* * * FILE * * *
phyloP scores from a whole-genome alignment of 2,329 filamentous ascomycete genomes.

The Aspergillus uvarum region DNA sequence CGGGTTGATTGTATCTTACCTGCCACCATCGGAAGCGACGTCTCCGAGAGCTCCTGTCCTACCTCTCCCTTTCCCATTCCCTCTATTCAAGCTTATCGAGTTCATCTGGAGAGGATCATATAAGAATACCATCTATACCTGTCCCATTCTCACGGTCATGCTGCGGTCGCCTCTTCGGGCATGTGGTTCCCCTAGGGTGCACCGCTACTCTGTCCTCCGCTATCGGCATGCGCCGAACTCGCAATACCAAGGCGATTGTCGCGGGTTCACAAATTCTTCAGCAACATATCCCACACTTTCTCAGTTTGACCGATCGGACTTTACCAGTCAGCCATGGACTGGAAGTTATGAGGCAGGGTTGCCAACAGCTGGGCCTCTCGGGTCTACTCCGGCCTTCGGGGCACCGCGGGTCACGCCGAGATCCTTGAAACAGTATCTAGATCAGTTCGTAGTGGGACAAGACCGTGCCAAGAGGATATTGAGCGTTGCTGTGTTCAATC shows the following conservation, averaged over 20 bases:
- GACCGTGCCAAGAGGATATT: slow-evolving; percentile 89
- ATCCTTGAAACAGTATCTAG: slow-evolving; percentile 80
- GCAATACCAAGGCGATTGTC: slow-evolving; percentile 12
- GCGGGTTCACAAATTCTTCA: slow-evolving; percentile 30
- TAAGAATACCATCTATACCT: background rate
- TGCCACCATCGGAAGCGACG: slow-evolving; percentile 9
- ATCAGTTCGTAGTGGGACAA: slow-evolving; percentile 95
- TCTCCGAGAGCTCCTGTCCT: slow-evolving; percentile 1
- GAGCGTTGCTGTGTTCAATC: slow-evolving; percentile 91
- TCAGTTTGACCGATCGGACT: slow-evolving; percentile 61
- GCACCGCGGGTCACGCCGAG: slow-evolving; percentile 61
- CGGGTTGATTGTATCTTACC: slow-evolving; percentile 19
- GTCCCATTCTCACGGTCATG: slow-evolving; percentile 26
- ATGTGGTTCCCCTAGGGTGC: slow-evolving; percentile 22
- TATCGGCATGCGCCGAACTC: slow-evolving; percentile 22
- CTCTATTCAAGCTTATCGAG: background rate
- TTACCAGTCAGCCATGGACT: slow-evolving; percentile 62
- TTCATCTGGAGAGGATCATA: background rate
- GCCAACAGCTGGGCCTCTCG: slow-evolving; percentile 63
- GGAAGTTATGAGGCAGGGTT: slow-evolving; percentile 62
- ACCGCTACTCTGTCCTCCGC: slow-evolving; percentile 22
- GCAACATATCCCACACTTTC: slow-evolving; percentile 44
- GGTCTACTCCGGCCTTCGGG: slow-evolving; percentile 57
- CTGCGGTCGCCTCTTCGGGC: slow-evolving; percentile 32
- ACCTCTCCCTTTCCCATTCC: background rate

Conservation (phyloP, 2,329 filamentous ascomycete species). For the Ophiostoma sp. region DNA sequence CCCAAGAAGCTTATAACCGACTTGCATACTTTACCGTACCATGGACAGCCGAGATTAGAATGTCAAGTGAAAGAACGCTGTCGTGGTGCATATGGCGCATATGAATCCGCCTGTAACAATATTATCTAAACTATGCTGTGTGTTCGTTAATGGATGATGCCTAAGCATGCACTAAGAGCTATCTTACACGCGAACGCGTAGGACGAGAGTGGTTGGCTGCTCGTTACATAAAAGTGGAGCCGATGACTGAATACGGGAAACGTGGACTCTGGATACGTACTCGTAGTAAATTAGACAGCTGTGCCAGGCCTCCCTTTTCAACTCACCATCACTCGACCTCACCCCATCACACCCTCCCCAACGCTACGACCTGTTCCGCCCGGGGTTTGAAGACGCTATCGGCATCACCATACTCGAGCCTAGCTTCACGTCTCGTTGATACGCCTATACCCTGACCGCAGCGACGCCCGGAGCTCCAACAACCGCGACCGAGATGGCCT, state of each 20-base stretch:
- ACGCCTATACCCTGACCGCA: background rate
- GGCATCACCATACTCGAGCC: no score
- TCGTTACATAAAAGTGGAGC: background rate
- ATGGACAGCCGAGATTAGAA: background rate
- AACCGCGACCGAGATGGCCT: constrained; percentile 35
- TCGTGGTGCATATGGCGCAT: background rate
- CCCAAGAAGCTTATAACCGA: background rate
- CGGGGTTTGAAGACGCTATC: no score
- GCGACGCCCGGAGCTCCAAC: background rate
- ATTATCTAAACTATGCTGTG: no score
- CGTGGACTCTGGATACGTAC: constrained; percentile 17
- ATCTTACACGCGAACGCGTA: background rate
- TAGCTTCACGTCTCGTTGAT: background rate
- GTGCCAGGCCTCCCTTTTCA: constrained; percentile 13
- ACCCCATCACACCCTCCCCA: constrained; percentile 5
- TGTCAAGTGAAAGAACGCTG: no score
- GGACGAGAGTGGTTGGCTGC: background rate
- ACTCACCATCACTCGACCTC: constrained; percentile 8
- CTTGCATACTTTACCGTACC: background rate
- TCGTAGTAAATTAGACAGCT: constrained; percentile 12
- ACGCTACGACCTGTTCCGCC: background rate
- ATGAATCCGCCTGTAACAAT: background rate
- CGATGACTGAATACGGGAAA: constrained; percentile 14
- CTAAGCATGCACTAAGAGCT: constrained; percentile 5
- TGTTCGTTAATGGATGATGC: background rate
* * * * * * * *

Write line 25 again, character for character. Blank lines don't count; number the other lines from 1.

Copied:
- GGTCTACTCCGGCCTTCGGG: slow-evolving; percentile 57